Rev. Linnette C. Williamson
Our organization was named to honor the enduring legacy of the late Rev. Linnette C. Williamson (1923 - 1990), an African-American woman whose commitment to the Central Harlem community has served as a source of hope and inspiration to its people since the 1960s.
A native of Jamaica, Rev. Williamson was ordained in 1956. Known to the community as “Rev”, she provided countless services during her long ministry at The Christ Community Church of Harlem, including day camps for children, a remedial reading program, a youth center, day care for working mothers, a Head Start program, a soup kitchen and a food pantry. As a Harlem community leader in 1965, she worked with many civic-minded people in the public, private and nonprofit sectors, to create the first vest-pocket park in NYC and the United States at 65 West 128th Street. Her efforts also led to the creation of several other small parks on 128th Street in the same year.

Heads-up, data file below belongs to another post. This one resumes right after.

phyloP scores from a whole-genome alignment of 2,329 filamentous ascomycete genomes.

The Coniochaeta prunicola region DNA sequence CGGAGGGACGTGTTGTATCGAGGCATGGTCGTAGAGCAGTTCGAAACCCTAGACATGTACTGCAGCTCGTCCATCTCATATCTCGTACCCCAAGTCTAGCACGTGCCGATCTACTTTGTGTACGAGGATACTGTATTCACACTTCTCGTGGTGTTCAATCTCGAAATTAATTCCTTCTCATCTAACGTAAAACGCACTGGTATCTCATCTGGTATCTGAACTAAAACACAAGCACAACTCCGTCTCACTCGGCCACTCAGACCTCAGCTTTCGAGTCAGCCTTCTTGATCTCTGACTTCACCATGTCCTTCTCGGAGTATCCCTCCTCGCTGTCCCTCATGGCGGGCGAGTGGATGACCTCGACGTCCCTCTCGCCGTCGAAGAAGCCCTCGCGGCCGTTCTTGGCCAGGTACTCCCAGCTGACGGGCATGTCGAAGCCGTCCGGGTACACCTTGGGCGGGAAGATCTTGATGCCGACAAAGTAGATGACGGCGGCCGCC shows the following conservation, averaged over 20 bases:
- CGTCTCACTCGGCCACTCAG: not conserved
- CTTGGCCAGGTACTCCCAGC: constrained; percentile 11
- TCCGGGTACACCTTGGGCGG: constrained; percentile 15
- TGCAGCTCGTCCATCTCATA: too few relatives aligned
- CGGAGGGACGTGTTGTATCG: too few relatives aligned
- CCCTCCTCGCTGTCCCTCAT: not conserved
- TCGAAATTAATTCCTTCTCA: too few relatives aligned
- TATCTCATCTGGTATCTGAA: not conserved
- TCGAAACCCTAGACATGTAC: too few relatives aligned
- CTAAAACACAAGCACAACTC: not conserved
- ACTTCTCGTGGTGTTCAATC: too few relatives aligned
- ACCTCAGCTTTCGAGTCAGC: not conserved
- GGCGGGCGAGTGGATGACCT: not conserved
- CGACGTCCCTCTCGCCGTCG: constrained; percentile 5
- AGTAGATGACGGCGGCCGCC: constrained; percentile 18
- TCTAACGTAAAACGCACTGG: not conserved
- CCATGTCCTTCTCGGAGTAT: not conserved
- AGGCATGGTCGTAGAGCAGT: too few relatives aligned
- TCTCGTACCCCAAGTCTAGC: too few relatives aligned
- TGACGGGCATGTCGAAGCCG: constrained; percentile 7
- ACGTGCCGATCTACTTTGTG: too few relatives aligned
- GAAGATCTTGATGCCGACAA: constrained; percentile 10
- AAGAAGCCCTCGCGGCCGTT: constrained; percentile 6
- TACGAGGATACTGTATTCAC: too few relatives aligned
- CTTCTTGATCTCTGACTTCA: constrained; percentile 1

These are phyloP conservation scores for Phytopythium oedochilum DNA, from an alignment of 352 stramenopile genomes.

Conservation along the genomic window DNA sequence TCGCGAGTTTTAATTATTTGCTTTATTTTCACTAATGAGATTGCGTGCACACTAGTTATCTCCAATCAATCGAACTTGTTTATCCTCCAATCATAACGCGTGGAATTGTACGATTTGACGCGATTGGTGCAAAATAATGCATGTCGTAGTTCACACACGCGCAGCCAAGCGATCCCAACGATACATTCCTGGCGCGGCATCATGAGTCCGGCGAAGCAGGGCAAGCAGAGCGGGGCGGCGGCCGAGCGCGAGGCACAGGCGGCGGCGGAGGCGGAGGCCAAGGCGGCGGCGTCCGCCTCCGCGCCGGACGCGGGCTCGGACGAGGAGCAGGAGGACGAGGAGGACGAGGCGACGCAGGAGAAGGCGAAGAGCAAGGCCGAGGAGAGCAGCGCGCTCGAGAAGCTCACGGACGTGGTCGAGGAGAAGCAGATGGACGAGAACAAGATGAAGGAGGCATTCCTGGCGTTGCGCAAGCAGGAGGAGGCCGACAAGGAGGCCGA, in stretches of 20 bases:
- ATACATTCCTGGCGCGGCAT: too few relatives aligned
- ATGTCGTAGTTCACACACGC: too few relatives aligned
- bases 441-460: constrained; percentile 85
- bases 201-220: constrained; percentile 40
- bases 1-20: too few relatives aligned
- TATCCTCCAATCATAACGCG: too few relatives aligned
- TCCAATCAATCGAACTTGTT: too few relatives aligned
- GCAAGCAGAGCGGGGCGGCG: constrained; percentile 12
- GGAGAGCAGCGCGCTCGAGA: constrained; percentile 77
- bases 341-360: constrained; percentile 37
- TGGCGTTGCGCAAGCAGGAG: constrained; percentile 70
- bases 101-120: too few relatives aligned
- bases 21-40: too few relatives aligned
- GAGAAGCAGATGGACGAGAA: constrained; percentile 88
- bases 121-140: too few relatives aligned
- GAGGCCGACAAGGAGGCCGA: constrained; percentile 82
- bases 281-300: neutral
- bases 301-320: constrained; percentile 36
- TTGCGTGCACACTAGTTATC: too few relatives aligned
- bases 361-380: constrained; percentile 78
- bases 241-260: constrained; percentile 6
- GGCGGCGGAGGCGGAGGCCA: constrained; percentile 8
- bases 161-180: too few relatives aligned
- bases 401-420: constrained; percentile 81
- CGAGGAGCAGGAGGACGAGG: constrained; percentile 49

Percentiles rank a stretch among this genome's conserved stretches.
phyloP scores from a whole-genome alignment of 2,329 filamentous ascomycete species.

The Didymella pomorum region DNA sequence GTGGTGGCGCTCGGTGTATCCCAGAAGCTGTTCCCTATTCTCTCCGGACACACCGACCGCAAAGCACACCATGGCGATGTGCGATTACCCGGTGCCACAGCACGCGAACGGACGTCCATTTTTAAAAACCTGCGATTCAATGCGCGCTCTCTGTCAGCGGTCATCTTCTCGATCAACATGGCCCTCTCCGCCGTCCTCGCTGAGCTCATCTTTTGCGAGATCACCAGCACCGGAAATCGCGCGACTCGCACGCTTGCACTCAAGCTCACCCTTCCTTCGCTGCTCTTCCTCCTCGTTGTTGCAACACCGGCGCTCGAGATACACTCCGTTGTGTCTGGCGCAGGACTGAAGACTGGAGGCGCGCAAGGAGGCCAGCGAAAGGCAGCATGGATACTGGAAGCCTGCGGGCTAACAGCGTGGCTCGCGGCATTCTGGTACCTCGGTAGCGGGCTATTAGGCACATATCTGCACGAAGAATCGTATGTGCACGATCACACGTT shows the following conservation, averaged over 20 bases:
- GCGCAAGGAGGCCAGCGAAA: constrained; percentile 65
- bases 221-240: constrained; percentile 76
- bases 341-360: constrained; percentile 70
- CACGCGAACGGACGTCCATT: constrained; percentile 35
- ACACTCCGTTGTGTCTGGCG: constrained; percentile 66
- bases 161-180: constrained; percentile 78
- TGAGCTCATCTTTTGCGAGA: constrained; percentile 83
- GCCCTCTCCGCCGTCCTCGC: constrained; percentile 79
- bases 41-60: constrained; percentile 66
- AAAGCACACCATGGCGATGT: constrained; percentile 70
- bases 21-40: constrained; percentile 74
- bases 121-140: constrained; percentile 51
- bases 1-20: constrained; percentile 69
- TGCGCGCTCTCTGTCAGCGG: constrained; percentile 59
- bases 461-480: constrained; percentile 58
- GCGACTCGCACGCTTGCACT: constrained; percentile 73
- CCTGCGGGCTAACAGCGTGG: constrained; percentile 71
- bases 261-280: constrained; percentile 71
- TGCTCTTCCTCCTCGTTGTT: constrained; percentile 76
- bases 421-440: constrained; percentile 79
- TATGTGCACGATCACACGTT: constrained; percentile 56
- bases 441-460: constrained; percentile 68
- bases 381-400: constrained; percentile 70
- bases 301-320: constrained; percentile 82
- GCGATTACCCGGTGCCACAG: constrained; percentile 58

Rev was also a co-founder of the New York Council of Smaller Churches, a nonprofit social services agency created to alleviate the plight of the homeless, substance abusers, and the uncared-for in the Central Harlem community. She never tired of reaching out to the helpless, but also sought to assist those who could, and wanted to, help themselves.
By her great inner strength, spirit and resolve, Rev. Williamson led the way in founding many neighborhood programs to address the basic human needs of her community. Our organization, and the vest-pocket park and garden named after her, are a memorial to her dedication, hard work and vision. The Park Association has made great strides in its role as an inner-city land trust. Our commitment to sound and decisive action is exemplified by Rev. Williamson as we continue to strive tirelessly toward the realization of our vision for Central Harlem’s future.